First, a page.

Reduced rate of VAT for the tourism and hospitality industry.

Article | Sarah Davis | 10th August 2020

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On 8 July, the Chancellor announced a temporary drop in the VAT rate charged on many supplies made by the tourist and hospitality industry. Between 15 July 2020 and 12 January 2021, VAT will be reduced from 20% to 5% on the following supplies:
  • all food and non-alcoholic beverages sold for on-premises consumption, for example, in restaurants, cafes and pubs
  • hot takeaway food and hot takeaway non-alcoholic beverages
  • sleeping accommodation in hotels or similar establishments, holiday accommodation, pitch fees for caravans and tents, and associated facilities
  • admission to certain attractions (unless already eligible for the cultural VAT exemption) such as:
  • theatres & cinemas
  • circuses, fairs & amusement parks
  • museums & exhibitions
  • zoos, and
  • similar cultural events and facilities (which is understood to include such things as historic houses, parks and sites of natural beauty)

It has been confirmed that admissions to sporting events does not benefit from the VAT cut.


Where deposits for bookings between 15 July 202 and 12 January 2021 were paid prior to the VAT cut taking effect, the supplier is able to adjust the VAT charged to the 5% rate. However, this is at the supplier’s discretion and the customer is unable to insist upon it. If an adjustment is made to a supply for which a VAT invoice has been issued, the supplier must provide the customer with a VAT only credit note.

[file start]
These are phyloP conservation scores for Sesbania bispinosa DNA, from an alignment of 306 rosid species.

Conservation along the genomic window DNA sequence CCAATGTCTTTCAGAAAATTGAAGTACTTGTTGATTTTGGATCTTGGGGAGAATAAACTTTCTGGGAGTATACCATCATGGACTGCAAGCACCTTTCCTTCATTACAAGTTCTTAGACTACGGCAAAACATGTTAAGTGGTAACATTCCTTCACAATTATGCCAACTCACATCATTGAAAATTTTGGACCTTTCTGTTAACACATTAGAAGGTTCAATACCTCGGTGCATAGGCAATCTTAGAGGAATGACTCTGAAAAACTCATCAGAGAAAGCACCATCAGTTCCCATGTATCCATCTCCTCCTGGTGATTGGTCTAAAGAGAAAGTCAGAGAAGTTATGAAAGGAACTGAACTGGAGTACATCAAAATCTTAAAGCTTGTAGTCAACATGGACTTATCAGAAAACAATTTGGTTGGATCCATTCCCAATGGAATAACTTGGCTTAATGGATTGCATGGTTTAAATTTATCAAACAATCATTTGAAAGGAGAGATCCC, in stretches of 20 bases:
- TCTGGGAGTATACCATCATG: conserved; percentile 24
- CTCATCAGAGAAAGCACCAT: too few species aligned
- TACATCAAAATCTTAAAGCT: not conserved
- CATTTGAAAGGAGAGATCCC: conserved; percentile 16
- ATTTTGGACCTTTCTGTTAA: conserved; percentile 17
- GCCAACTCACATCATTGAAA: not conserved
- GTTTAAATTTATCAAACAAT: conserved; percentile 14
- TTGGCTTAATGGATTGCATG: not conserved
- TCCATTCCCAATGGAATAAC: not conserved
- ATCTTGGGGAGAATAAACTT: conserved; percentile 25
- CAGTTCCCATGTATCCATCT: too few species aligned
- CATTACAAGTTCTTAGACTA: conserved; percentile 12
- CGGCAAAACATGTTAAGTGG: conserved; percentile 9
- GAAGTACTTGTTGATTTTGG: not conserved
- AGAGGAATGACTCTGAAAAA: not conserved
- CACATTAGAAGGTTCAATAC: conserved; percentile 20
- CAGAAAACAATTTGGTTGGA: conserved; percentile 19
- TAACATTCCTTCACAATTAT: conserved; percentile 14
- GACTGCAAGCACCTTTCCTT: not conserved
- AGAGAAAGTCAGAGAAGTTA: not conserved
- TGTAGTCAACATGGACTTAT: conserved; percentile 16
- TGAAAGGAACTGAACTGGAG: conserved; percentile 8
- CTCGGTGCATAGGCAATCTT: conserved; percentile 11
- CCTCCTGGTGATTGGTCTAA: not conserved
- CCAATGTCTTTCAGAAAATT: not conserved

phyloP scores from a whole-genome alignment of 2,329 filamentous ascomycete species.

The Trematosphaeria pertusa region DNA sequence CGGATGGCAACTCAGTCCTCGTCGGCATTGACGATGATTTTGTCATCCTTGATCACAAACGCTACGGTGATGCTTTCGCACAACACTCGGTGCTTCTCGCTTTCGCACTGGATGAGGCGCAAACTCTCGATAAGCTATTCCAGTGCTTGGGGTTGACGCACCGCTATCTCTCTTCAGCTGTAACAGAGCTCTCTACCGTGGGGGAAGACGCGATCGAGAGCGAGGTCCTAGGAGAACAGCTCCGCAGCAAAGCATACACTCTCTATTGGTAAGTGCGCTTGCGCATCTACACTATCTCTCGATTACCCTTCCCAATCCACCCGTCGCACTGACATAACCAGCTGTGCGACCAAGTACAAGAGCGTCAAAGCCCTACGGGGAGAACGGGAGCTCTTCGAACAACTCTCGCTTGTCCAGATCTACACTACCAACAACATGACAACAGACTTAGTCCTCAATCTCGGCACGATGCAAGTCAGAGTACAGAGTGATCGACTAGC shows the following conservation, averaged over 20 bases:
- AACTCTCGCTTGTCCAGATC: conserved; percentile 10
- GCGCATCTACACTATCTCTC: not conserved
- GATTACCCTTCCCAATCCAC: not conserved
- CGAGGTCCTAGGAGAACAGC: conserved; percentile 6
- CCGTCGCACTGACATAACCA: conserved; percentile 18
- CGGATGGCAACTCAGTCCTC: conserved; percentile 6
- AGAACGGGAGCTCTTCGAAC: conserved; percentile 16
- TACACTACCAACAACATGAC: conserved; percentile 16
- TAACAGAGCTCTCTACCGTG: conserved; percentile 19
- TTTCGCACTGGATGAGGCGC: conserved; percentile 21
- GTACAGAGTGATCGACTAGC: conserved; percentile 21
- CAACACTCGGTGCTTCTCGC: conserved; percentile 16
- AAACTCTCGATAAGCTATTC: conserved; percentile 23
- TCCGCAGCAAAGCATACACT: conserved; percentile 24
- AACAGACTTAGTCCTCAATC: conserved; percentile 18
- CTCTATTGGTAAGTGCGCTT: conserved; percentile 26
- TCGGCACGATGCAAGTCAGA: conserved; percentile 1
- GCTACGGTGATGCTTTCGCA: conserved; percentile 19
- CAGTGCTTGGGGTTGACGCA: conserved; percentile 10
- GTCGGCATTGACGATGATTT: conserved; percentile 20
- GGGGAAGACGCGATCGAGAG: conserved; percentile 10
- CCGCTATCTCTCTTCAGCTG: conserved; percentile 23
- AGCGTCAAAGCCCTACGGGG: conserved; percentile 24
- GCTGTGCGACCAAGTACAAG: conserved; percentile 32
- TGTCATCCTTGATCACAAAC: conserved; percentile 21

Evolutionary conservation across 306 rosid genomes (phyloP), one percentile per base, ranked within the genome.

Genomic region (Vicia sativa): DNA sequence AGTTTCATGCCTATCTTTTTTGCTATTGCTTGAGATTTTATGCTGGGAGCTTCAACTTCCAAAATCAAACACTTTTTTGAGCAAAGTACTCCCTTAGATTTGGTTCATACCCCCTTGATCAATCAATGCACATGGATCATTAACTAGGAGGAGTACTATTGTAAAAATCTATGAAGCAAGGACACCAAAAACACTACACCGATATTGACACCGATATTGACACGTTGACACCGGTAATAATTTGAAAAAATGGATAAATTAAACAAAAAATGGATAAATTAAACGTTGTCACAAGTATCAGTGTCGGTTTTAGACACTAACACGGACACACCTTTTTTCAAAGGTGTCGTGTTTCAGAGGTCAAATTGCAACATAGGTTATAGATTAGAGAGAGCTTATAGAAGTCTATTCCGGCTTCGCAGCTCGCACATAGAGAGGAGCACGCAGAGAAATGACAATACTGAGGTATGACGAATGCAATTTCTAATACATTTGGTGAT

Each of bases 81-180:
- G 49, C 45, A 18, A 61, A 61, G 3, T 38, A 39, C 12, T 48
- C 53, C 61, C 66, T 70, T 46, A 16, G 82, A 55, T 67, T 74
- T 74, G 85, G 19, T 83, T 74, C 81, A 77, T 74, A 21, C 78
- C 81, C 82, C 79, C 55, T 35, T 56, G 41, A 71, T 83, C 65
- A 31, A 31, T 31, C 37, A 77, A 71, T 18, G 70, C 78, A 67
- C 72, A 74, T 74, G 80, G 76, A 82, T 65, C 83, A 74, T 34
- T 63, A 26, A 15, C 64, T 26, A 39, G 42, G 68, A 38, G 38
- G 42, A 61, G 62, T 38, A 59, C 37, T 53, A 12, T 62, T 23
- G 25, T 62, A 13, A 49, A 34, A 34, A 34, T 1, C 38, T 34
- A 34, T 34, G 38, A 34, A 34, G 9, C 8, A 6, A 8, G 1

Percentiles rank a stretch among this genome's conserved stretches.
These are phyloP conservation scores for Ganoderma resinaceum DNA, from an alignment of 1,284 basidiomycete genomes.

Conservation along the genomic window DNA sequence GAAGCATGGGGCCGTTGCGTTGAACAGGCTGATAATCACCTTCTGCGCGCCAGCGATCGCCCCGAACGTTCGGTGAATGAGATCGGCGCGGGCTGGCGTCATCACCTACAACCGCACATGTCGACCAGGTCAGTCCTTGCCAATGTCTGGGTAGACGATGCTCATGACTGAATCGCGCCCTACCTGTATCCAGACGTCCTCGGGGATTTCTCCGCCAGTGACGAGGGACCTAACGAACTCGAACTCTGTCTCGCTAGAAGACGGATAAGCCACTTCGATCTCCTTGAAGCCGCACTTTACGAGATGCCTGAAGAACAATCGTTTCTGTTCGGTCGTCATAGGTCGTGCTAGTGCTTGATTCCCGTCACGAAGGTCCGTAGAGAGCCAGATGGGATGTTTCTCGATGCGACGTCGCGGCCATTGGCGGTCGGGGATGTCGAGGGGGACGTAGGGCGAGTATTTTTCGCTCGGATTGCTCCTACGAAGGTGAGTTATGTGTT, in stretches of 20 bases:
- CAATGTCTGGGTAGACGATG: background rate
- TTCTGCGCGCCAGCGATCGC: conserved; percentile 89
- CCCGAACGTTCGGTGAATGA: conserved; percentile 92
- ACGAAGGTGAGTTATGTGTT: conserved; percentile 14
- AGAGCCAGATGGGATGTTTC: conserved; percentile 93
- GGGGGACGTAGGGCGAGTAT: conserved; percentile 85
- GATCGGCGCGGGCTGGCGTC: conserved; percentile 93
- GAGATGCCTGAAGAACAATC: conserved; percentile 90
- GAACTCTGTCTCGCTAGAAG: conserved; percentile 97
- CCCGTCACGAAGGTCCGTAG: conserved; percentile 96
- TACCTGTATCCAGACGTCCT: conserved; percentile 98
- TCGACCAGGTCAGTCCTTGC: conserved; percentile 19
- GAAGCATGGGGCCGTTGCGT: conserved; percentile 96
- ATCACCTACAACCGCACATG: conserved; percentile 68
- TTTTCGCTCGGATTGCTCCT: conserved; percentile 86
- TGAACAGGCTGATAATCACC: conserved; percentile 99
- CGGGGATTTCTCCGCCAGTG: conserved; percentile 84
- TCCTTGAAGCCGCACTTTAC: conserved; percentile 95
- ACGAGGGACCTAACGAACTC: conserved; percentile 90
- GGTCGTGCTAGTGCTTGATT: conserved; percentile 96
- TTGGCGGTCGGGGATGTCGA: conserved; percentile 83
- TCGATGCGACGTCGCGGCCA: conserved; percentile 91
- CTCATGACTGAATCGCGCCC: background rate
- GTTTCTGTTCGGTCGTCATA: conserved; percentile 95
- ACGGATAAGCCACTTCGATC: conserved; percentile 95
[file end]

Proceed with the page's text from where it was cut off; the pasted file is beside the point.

Unusually, there are no anti-forestalling rules in place for when the VAT rate returns to 20%. This means that there is nothing to prevent people securing the lower VAT rate by paying for holidays on or before 12 January even though the holiday will not be enjoyed until after the temporary reduction in the VAT rate has ended.

Price cuts

There is no requirement for a business to reduce its VAT inclusive prices for the duration of the VAT cut; It is up to the individual business as to whether to pass the benefit of the VAT reduction on to its customers or to hold its VAT inclusive price and increase its own profit on each transaction.

Flat rate scheme

Three categories of the flat rate scheme have had the flat rate percentage reduced following the VAT cut. Businesses should consider whether this is likely to make the scheme less attractive for them. However, it should be noted that any business that leaves the scheme is unable to rejoin for 12 months.

For more information on the temporary VAT reduction, please contact the VAT department on

About the author

Sarah Davis

Sarah is a Director in our VAT team. She is responsible for providing VAT & stamp duty land tax (SDLT) advice.

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